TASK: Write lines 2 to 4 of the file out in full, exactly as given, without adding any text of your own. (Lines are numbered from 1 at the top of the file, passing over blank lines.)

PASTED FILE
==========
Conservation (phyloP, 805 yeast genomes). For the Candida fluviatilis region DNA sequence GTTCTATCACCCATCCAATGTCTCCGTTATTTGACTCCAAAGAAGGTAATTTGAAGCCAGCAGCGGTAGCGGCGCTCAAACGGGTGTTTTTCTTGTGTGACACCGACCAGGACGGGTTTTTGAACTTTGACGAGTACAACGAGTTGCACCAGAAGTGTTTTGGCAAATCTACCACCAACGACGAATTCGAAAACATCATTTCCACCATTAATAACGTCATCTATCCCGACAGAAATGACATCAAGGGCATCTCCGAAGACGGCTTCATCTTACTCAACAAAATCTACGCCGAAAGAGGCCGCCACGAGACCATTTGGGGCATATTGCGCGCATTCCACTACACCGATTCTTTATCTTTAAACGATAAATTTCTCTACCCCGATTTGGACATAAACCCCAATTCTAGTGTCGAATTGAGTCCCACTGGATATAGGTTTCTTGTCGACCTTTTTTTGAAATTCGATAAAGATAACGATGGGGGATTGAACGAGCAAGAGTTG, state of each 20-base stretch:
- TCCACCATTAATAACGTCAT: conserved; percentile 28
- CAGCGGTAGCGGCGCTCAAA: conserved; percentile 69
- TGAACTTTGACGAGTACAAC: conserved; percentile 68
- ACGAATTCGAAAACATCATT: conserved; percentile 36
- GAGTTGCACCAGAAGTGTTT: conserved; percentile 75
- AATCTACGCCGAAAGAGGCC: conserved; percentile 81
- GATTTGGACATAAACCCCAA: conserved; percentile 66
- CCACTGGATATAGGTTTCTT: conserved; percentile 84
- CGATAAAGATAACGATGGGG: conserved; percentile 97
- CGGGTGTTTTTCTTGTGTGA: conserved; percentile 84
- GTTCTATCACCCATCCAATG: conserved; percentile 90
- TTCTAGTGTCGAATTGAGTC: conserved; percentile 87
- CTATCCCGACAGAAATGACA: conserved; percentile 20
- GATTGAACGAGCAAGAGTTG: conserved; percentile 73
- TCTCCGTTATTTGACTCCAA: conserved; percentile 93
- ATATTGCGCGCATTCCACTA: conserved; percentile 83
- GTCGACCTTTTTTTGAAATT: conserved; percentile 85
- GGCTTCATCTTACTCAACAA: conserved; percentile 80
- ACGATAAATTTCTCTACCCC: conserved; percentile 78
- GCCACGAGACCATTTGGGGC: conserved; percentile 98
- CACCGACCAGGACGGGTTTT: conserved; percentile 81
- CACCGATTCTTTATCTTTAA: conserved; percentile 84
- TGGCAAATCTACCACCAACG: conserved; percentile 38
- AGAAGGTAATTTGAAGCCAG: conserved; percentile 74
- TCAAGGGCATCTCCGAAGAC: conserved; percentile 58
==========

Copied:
- TCCACCATTAATAACGTCAT: conserved; percentile 28
- CAGCGGTAGCGGCGCTCAAA: conserved; percentile 69
- TGAACTTTGACGAGTACAAC: conserved; percentile 68